He was the bane of journalists and interviewers, a tight-lipped, Soviet-born Lubavitcher Chassid whose poker face belied the horrors he had seen and the secret work he spent decades immersed in. As one of the founders and leaders of Lishkas Ezras Achim, a Chabad organization that quietly sent massive amounts of material and spiritual aid to Jews behind the Iron Curtain over a period of three decades, Rabbi Gedalya Korf earned a reputation as a man who “said little [but] did much.”

Korf passed away from COVID-19-related complications on March 30 (5 Nissan), at the age of 90, having kept most of his life’s work classified until the very end.

Korf’s activism on behalf of Soviet Jewry began in 1964. At the time, there was no American Soviet Jewry movement, no lapel pins and no slogans, no protests nor protesters. All there was were 3 million Jews living thousands of miles away under a Communist regime that tried its utmost to cut them off from their roots, and enslave them in body, mind and soul. That year, the Soviet regime released the venerable Chabad Chassid Reb Mendel Futerfas, who had spent nine years in the Gulags; Futerfas went first to London, where he reunited with family after nearly 20 years, and then on to the Crown Heights neighborhood of Brooklyn, N.Y., to see the RebbeRabbi Menachem M. Schneerson, of righteous memory—for the first time in his life.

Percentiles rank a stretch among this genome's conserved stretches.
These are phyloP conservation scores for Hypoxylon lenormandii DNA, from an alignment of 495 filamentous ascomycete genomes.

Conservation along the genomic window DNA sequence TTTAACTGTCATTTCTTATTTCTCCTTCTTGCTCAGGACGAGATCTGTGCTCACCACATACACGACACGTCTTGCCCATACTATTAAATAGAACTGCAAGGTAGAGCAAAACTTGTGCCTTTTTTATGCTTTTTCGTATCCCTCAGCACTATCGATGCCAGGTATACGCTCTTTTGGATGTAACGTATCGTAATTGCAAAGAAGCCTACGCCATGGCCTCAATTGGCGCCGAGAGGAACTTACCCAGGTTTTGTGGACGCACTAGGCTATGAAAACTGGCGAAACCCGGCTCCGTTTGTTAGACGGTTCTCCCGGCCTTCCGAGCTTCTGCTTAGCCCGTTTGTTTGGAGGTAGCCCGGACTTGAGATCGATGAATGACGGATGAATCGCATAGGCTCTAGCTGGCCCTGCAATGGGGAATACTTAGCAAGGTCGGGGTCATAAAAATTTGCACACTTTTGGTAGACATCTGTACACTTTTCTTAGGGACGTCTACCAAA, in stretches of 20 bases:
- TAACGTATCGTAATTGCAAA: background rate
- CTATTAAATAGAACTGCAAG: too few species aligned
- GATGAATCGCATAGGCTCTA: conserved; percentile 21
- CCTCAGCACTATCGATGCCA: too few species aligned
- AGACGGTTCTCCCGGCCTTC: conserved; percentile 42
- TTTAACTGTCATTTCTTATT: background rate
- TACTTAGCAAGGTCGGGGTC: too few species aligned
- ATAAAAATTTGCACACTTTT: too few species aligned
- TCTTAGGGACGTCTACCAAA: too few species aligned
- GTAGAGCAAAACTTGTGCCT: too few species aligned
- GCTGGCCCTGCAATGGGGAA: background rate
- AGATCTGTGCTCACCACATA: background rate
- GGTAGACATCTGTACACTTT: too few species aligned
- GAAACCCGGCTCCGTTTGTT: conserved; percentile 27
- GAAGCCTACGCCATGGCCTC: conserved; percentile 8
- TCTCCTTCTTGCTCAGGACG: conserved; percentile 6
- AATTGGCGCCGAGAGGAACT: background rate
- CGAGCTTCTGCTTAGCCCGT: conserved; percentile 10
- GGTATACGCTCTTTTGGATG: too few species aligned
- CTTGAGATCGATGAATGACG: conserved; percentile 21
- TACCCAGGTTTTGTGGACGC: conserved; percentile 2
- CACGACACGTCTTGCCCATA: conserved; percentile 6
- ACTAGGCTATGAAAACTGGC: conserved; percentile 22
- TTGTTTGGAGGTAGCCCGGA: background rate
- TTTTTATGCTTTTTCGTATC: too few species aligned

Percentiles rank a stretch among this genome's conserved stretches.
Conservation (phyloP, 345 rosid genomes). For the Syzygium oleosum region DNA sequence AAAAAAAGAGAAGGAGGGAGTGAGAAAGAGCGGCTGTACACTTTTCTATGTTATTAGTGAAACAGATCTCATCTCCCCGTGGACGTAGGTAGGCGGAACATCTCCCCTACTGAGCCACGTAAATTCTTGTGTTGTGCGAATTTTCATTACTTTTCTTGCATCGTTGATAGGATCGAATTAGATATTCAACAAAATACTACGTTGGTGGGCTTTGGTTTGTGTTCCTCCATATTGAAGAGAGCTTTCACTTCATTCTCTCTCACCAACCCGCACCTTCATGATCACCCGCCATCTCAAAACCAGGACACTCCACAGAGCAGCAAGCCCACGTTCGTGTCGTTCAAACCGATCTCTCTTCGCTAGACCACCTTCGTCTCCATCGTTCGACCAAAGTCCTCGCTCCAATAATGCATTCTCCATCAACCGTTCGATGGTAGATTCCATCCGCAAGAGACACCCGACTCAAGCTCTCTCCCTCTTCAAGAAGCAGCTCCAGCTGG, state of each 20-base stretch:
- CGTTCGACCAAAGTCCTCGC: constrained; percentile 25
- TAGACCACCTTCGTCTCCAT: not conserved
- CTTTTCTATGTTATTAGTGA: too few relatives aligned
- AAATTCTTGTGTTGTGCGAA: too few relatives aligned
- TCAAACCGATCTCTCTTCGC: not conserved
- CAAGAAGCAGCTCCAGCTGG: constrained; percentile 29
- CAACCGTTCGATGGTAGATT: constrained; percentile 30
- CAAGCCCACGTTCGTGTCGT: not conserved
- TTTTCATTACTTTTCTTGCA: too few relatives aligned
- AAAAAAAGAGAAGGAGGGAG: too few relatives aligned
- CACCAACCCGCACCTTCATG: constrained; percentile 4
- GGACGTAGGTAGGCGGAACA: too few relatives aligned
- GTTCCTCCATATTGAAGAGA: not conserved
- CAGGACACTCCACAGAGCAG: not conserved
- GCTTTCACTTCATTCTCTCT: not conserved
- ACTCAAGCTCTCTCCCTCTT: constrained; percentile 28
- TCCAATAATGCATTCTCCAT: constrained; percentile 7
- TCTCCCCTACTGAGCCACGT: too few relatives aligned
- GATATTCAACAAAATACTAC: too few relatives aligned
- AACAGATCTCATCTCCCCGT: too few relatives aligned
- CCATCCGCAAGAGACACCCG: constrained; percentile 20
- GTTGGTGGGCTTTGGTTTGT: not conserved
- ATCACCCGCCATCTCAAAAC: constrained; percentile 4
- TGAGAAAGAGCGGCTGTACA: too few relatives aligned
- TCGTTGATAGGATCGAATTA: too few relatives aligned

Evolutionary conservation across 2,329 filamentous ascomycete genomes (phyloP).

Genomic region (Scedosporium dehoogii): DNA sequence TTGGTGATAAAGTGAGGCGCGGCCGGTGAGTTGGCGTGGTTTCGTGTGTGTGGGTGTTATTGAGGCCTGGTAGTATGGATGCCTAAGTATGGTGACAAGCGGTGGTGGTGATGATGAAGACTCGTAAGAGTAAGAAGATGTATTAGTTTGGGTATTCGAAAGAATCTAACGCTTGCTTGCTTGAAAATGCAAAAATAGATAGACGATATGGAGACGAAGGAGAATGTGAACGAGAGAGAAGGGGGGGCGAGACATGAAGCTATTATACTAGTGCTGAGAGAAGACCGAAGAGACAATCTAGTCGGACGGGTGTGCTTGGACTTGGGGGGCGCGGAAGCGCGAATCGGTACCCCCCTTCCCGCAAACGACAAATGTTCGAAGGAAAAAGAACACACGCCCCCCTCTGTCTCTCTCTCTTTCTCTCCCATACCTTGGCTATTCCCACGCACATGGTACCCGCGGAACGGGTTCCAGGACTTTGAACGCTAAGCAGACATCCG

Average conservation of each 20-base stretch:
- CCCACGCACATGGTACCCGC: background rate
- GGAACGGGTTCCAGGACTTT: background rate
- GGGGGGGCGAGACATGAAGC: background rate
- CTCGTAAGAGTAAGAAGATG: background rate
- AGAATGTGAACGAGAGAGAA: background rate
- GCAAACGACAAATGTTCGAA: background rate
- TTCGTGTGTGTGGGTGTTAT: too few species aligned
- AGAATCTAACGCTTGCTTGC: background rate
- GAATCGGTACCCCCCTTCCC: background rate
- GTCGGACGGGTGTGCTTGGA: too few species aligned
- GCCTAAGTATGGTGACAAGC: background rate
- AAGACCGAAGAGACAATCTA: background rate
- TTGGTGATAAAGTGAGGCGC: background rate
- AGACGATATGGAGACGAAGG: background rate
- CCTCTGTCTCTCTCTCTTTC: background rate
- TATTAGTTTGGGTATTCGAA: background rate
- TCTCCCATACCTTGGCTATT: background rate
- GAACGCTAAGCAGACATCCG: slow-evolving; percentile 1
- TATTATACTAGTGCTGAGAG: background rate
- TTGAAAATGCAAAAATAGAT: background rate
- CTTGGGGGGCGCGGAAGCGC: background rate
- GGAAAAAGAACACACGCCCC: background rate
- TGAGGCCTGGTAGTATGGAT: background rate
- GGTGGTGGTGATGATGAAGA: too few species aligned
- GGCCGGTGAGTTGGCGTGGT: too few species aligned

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There, Futerfas organized a meeting at the modest home of the late Rabbi Moshe Levertov. He explained to the group—Chabad Chassidim who had themselves escaped Stalin’s USSR after the war—the dire circumstances of their brethren back in Russia and admonished them for living in what by Soviet standards was luxury while Jews in Russia were starving. Futerfas suggested that they begin sending care packages to the Soviet Union, the items to be either used or, better yet, sold on the black market. Right then and there, the men—Levertov; Gedalya Korf; Reb Leibel Mochkin; Reb Moshe Morosow; and Rabbi Zalman Shimon Dworkin (the rabbi of the Lubavitch and Crown Heights communities)—founded Lishkas Ezras Achim, which translates as “Aid to Our Brothers.”

This was not the first nor only Chabad effort on behalf of Soviet Jews. The Rebbe had long directed a network of aid for the Jews of the Soviet Union, meeting and corresponding on the topic with a wide range of Israeli officials, American Jewish communal leaders and others, and always remaining in surreptitious contact with Russian Jewry. In order to never risk the lives or livelihood of any Soviet Jews, this activism was always kept utterly secret. Ezras Achim, the new grassroots effort, could be no different.

In the office of Lishkas Ezras Achim, circa 1980s. Forefront: Rabbi Moshe Levertov, a founder and prime mover of the organization. Sitting at the desk on the right is Rabbi Shloma Zuntz, who came on board to direct the organization as it grew. Korf can be seen at his desk in the background. (Credit: Archives of Ezras Achim)
In the office of Lishkas Ezras Achim, circa 1980s. Forefront: Rabbi Moshe Levertov, a founder and prime mover of the organization. Sitting at the desk on the right is Rabbi Shloma Zuntz, who came on board to direct the organization as it grew. Korf can be seen at his desk in the background. (Credit: Archives of Ezras Achim)

“Russia was still a very dangerous place and there was a great need for secrecy,” Korf recalled in a recent—and rare—interview with A Chassidisher Derher magazine. “Specifically, the Rebbe’s involvement needed to stay secret. Therefore, Ezras Achim was never directly or officially associated with the Rebbe. [T]he Rebbe’s constant emphasis was on the importance of secrecy.”